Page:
If you were Satan think about how you would do it.  First, you would do everything you could to make the thought of satan either be childish or weird.  Some made up tale.  It is much better to work covertly, than to have people understand that you are a real threat.  You would then get inside the church.  Work your way into church leadership where possible.  Be a false teacher that quotes from the bible, but, again, make the tough parts sound so silly and outdated. 

You would work your way up from the bottom of the commandment list.  You wouldn’t start with golden calves (although there are plenty to go around).  But coveting, that is way down on the list, start there. 

Don’t be fooled.  Satan is absolutely real as are his servants.  Christ recognized Satan as a real entity one who he interacted with and one who interacts directly with God.  That does make him on par with God, but it does make him real and an inhabitant of the spiritual realm.

 

BSF Acts: Week 21, Day 2: 2 Corinthians 8–9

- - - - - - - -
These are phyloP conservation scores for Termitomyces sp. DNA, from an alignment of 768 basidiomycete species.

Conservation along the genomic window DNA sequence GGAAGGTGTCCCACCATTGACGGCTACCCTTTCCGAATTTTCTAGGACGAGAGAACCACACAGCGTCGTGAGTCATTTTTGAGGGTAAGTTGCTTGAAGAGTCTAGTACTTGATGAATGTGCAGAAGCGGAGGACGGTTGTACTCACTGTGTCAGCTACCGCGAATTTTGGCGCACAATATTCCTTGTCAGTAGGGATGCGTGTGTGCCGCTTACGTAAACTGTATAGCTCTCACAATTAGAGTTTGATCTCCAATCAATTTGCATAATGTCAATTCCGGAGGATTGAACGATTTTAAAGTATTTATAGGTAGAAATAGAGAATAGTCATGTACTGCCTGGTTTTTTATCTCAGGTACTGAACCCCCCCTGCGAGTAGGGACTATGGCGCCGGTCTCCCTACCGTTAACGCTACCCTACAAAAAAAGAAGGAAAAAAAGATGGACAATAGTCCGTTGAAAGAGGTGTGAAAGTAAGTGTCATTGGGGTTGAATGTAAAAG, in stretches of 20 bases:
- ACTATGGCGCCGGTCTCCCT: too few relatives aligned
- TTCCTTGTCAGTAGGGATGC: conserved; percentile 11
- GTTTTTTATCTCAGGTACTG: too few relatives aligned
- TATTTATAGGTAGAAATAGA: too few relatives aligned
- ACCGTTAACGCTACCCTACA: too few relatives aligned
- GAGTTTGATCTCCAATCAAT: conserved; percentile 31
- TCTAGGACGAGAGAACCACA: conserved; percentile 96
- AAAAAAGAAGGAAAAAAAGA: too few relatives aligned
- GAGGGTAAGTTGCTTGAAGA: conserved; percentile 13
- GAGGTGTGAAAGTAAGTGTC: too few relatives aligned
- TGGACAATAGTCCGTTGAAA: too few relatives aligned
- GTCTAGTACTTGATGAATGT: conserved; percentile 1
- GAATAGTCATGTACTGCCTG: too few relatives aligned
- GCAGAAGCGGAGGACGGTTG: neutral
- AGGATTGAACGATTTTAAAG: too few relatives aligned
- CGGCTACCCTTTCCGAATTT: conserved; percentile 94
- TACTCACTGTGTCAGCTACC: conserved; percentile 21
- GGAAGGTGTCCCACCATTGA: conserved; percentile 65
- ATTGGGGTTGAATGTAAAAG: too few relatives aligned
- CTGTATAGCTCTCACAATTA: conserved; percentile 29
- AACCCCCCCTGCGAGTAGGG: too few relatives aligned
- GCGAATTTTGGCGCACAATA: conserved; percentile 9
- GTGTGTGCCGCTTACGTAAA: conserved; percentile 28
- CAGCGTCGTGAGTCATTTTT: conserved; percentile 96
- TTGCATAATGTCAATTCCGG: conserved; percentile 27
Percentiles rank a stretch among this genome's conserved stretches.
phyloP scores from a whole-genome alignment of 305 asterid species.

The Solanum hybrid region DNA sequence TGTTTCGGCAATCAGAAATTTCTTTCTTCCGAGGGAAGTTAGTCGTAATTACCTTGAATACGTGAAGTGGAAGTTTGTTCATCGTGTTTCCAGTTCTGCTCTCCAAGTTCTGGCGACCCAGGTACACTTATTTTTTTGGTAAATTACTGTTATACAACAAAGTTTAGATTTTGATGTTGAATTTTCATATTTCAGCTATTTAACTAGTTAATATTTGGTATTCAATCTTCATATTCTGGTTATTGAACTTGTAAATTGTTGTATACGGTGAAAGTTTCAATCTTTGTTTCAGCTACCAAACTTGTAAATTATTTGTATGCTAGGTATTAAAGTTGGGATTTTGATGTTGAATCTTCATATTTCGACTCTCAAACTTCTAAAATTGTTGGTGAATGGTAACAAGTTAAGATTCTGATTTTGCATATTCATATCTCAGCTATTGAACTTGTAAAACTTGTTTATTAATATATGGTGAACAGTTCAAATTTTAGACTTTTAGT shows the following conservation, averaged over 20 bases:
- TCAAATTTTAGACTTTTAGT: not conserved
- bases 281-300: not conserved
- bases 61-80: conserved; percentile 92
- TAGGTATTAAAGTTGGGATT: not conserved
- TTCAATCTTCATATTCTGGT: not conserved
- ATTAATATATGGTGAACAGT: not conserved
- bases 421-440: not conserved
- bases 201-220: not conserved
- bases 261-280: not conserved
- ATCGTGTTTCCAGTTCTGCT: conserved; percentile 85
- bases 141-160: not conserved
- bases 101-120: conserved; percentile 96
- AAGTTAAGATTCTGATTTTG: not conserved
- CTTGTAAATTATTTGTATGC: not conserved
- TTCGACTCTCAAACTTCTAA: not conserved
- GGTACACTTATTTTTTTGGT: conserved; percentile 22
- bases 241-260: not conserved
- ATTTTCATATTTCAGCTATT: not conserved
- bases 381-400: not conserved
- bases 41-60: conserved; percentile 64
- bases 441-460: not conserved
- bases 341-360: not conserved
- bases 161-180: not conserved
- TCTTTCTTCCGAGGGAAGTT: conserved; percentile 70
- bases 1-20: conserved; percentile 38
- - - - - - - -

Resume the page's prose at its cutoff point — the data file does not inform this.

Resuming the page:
Summary:

Paul encourages the church in Corinth to experience grace.  He points out the joy and grace the Macedonian church is receiving, despite extreme hardships.  He sends Titus to help and encourage them to finish strong in what they started and committed.

Questions:

3. Macedonia (Northern Greece): Phillippi, Thessalonica and Berea – Planted in Paul’s 2nd Missionary Journey: 16:12 Lydia, then fortune-telling slave girl, jailhouse rock; 17 jealous jews seize Jason; 17:10 study day and night, many believed, Jews came from Thessalonica to run Paul out of town (to Athens)

4. a. from severe trial, overflowing joy; from extreme poverty welled up rich generosity. Gave as much as able even beyond pleading for the purpose of sharing in this service

b. Encouragement of grace, eager willingness. To test the sincerity of their love by comparing it with the earnestness of others (not view the “standard” as too low)

c. Managed rightly, both in the eyes of the Lord and also in the eyes of men

d. sowing and reaping are connected. God loves a cheerful giver. You will be made rich in every way so that you can be generous on every occasion. Generosity results in thanksgiving to God. Not just helping others, but giving thanks to God. Grace

5. Adjust where my focus lies.  I pay too much attention to money and not enough to grace: To do more to recognize God’s grace so that I give thanks to God in our giving, not for the funds but for His grace.